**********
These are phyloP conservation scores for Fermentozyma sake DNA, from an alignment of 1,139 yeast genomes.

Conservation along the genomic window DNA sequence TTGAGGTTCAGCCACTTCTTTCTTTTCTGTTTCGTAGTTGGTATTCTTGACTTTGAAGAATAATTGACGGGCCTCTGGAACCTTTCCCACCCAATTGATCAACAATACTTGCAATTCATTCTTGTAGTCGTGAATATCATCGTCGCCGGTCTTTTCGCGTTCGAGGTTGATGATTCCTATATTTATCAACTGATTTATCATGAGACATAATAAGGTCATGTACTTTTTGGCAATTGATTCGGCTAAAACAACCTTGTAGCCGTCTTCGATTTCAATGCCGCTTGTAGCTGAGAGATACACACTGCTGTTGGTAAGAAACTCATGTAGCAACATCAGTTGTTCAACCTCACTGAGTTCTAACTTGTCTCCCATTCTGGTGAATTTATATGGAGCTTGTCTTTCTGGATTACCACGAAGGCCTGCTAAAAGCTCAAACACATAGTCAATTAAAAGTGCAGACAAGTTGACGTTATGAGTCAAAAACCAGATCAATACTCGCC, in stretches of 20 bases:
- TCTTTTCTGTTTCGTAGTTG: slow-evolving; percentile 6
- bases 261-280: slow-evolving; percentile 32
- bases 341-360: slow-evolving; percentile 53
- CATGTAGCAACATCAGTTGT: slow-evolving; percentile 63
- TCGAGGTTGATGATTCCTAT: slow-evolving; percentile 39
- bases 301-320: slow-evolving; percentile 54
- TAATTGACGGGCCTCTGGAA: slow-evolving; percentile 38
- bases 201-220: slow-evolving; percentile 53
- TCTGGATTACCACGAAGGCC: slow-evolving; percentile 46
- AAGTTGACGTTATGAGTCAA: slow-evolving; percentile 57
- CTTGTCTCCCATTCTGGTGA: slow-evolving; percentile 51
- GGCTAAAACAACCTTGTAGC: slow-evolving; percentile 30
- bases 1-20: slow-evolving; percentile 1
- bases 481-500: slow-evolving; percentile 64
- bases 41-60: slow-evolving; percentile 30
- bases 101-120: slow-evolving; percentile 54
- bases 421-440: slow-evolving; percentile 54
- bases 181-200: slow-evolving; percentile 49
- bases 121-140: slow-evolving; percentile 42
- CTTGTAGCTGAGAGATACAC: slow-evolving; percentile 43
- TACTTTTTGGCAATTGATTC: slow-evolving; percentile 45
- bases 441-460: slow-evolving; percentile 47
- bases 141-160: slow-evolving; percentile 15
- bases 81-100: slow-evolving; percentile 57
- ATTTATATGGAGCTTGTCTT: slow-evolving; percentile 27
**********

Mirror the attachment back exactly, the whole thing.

These are phyloP conservation scores for Fermentozyma sake DNA, from an alignment of 1,139 yeast genomes.

Conservation along the genomic window DNA sequence TTGAGGTTCAGCCACTTCTTTCTTTTCTGTTTCGTAGTTGGTATTCTTGACTTTGAAGAATAATTGACGGGCCTCTGGAACCTTTCCCACCCAATTGATCAACAATACTTGCAATTCATTCTTGTAGTCGTGAATATCATCGTCGCCGGTCTTTTCGCGTTCGAGGTTGATGATTCCTATATTTATCAACTGATTTATCATGAGACATAATAAGGTCATGTACTTTTTGGCAATTGATTCGGCTAAAACAACCTTGTAGCCGTCTTCGATTTCAATGCCGCTTGTAGCTGAGAGATACACACTGCTGTTGGTAAGAAACTCATGTAGCAACATCAGTTGTTCAACCTCACTGAGTTCTAACTTGTCTCCCATTCTGGTGAATTTATATGGAGCTTGTCTTTCTGGATTACCACGAAGGCCTGCTAAAAGCTCAAACACATAGTCAATTAAAAGTGCAGACAAGTTGACGTTATGAGTCAAAAACCAGATCAATACTCGCC, in stretches of 20 bases:
- TCTTTTCTGTTTCGTAGTTG: slow-evolving; percentile 6
- bases 261-280: slow-evolving; percentile 32
- bases 341-360: slow-evolving; percentile 53
- CATGTAGCAACATCAGTTGT: slow-evolving; percentile 63
- TCGAGGTTGATGATTCCTAT: slow-evolving; percentile 39
- bases 301-320: slow-evolving; percentile 54
- TAATTGACGGGCCTCTGGAA: slow-evolving; percentile 38
- bases 201-220: slow-evolving; percentile 53
- TCTGGATTACCACGAAGGCC: slow-evolving; percentile 46
- AAGTTGACGTTATGAGTCAA: slow-evolving; percentile 57
- CTTGTCTCCCATTCTGGTGA: slow-evolving; percentile 51
- GGCTAAAACAACCTTGTAGC: slow-evolving; percentile 30
- bases 1-20: slow-evolving; percentile 1
- bases 481-500: slow-evolving; percentile 64
- bases 41-60: slow-evolving; percentile 30
- bases 101-120: slow-evolving; percentile 54
- bases 421-440: slow-evolving; percentile 54
- bases 181-200: slow-evolving; percentile 49
- bases 121-140: slow-evolving; percentile 42
- CTTGTAGCTGAGAGATACAC: slow-evolving; percentile 43
- TACTTTTTGGCAATTGATTC: slow-evolving; percentile 45
- bases 441-460: slow-evolving; percentile 47
- bases 141-160: slow-evolving; percentile 15
- bases 81-100: slow-evolving; percentile 57
- ATTTATATGGAGCTTGTCTT: slow-evolving; percentile 27